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Landlord FAQs on New Victorian Regulations

Southery Bryant


It is finally here! New Victorian Regulations for commercial and retail property leases

The COVID-19 Omnibus (Emergency Measures) (Commercial Leases and Licences) Regulations 2020 (Regulations) were introduced on 1 May 2020 and retrospectively apply from 29 March 2020 and will sunset on 29 September 2020.

The Regulations direct how landlords and tenants of eligible leases must deal with each other in negotiating temporary arrangements to support the tenant and how disputes are to be resolved.


Tenants who qualify for rent relief must send a written request to the landlord now – until they do, the  landlord is not prohibited from terminating your lease if you are currently in breach of your obligations.

Landlords who have received written requests from tenants seeking rent relief must respond with an offer within 14 days otherwise they are at risk of receiving a fine.


In the short time the Regulations have been in force we have received many questions from both landlord and tenant clients.  Below are the most common questions we’ve received:

The Code provided that any rent relief must be in proportion to the downturn in turnover suffered by the tenant as a result of COVID-19. Is this a requirement in the Regulations?

No. A landlord only needs to take into account the reduction in a tenant’s turnover. There is no positive obligation on the landlord to offer a rent waiver or deferred rent arrangement in line with the downturn suffered by the tenant in the business operated from the premises.

The Regulations also do not direct a landlord as to how much rent relief to provide.  This means a landlord has flexibility in terms of the quantum of rent relief to offer to its tenant.

In our view, the threshold for compliance by the landlord is lower than contemplated by the Code.

What are the things a landlord must consider when deciding on what rent relief to offer?

Regulation 10(4) requires that any offer of rent relief must be based on all the circumstances of the eligible lease and sets out specific matters that a landlord must consider being:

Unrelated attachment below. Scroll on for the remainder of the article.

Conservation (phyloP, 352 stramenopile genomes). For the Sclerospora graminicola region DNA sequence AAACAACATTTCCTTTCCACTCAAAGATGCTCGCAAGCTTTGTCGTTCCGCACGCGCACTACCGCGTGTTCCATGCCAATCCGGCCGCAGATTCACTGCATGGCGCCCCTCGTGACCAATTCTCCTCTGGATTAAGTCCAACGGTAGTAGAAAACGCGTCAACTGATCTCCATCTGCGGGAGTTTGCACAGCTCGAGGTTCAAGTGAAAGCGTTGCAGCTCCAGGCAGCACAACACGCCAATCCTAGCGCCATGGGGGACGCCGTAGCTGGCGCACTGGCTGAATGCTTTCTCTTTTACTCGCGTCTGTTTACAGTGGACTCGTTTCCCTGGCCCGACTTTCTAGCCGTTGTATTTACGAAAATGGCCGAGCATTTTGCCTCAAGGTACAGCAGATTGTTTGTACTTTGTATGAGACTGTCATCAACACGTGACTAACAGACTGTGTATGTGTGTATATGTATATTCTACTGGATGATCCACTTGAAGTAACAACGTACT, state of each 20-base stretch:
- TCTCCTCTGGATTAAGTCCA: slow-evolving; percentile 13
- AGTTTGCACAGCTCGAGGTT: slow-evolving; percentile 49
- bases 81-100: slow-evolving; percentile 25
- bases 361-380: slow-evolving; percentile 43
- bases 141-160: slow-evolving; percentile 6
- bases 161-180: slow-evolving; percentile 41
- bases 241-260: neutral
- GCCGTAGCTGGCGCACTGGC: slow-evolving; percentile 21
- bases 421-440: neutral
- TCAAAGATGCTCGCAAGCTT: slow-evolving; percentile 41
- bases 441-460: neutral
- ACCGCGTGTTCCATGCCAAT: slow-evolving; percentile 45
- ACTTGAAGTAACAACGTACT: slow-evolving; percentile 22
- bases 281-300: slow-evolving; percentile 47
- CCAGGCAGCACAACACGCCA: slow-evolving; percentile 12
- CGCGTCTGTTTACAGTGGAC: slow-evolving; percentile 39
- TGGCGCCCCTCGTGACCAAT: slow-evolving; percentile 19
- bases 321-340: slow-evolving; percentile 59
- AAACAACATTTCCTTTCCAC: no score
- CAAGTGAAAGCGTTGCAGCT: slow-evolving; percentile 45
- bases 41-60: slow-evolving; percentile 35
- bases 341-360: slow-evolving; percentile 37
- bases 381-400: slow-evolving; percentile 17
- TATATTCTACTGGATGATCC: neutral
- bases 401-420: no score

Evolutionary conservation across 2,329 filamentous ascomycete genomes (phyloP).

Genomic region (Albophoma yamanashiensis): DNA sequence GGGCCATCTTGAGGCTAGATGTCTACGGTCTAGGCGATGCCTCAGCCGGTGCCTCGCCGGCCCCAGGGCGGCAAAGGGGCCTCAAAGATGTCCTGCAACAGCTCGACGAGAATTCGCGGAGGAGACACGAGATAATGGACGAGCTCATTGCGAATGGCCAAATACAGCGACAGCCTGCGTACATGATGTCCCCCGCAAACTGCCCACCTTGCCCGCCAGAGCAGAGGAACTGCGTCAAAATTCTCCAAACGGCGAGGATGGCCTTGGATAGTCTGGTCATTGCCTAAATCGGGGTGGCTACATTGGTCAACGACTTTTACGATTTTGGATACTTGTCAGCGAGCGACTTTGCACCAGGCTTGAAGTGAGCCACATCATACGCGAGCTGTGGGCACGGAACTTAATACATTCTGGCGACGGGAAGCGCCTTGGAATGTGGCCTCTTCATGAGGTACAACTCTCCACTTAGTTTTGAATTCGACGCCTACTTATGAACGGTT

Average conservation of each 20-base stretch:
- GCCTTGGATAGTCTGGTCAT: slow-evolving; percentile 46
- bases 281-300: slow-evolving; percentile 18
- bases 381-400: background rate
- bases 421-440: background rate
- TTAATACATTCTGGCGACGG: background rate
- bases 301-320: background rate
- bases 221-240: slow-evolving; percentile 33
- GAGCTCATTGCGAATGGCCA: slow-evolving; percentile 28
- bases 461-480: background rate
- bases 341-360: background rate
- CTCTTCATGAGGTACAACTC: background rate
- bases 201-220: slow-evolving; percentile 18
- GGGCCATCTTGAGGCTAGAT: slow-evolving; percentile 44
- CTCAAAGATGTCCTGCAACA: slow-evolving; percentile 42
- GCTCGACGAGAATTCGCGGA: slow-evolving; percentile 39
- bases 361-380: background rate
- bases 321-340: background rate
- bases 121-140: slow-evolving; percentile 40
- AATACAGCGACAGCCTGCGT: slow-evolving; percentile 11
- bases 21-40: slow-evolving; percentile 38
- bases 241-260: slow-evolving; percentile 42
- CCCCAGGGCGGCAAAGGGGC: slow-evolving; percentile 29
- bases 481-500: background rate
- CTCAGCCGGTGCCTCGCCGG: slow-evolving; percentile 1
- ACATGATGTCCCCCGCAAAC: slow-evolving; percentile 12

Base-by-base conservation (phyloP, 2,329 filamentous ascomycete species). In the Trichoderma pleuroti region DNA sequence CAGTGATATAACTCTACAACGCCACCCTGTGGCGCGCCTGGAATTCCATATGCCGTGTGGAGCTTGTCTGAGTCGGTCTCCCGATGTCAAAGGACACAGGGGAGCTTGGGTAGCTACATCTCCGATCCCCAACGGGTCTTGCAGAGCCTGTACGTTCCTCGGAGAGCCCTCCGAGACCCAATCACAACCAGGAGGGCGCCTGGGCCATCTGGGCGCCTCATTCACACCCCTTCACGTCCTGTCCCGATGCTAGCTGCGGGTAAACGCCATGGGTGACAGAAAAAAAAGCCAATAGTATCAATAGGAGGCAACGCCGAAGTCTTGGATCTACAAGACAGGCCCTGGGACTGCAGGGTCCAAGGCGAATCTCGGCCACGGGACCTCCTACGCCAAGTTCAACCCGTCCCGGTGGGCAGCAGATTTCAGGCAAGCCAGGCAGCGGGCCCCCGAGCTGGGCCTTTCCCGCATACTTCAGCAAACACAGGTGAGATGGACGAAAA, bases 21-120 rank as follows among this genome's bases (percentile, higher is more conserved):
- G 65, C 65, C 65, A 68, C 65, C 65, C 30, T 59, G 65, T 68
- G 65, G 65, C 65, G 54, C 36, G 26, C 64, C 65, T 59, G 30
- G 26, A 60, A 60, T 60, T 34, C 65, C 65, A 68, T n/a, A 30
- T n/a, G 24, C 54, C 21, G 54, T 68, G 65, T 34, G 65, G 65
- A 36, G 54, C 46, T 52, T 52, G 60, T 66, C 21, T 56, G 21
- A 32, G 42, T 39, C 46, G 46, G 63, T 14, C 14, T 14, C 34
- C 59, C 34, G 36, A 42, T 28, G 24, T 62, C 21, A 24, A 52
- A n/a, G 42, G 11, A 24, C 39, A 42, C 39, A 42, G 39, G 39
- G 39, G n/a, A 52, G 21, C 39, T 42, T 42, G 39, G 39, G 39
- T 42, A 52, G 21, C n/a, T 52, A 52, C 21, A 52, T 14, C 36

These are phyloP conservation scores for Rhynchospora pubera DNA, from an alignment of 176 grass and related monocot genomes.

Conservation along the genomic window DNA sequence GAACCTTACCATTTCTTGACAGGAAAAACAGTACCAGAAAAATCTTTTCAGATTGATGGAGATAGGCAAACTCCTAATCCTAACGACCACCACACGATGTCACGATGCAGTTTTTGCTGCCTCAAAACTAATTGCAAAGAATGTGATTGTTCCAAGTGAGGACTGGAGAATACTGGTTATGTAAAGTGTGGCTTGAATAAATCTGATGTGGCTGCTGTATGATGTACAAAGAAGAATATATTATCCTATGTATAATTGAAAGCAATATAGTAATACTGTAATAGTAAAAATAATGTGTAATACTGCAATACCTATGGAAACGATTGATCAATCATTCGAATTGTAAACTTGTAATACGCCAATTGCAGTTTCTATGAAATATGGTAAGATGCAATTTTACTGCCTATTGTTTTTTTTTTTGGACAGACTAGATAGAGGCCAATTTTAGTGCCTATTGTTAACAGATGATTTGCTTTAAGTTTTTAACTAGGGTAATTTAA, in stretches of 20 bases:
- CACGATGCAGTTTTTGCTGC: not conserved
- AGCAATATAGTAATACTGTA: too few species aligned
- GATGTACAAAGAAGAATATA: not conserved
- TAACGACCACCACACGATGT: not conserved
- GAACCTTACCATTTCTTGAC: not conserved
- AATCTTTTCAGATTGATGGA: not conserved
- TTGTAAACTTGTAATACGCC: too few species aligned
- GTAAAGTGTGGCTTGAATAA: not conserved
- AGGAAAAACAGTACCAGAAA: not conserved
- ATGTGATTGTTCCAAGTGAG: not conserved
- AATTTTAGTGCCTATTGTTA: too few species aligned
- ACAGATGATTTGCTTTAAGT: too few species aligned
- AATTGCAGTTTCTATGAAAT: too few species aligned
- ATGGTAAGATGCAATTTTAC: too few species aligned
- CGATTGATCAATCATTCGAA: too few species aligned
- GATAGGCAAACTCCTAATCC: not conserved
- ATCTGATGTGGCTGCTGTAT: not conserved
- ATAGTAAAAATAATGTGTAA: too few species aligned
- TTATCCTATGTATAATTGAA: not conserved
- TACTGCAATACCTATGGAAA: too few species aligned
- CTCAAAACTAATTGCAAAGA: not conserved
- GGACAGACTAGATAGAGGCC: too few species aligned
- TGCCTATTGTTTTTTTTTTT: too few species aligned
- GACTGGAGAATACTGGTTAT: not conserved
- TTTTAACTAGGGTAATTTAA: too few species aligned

• The reduction in a tenant’s turnover during the ‘relevant period’
  • Any waiver of outgoings the landlord agrees to give to the tenant
  • Whether not offering any rent relief will compromise the tenant’s obligations under the eligible lease
  • The landlord’s financial ability to offer rent relief

Must a landlord provide support for outgoings?

No but where a tenant is not able to operate its business from the premises for any part of the relevant period a landlord must consider waiving recovery of any outgoing or other expense payable by the tenant.  This implies that a landlord would not need to consider waiving or reducing outgoings at all if a tenant is still using part of the premises.

It is not clear what the landlord’s obligation is if a tenant has chosen not to operate the business and was not forced to close pursuant to government restrictions.

If the parties agree on a rent relief arrangement and the tenant defaults and does not pay the rent on the date and terms agreed can a landlord terminate the lease and evict the tenant?

Yes. A landlord is not prohibited from taking action against the tenant if the tenant defaults under the arrangement that was agreed. This means a landlord can evict a tenant, draw on a security deposit or bank guarantee, charge default interest and pursue the tenant’s guarantors. In other words, a tenant will lose the protection afforded by the Regulations if it does not comply with its obligations under an agreement reached with the landlord.

Do the Regulations require a landlord to provide rent relief beyond the end of the ‘relevant period’?

No, but a tenant is entitled to make another request for rent relief if its financial circumstances materially change after an initial variation arrangement was agreed.  Both parties need to follow the same process described in regulation 10 for any subsequent request for rent relief.

It will be interesting to see what will constitute a material change to the tenant’s circumstances as this term is not defined in the Regulations.

What if the parties do not agree on an arrangement?

Either party can refer the dispute for mediation at the Office of the Small Business Commissioner (OSBC).  The mediator will facilitate discussions to assist the parties to agree on a rent relief arrangement but it will not hand down a binding determination.  In practical terms this means the parties could end up starting the process again if they do not reach an agreement at the mediation.

We suspect there are many applications for mediation the OSBC is waiting to mediate and that many more will join the queue.  So we suggest that you submit an application sooner rather than later if the negotiations stall.

Contact Sotheary Bryant for advice about how to swiftly navigate the process.

Southery Bryant


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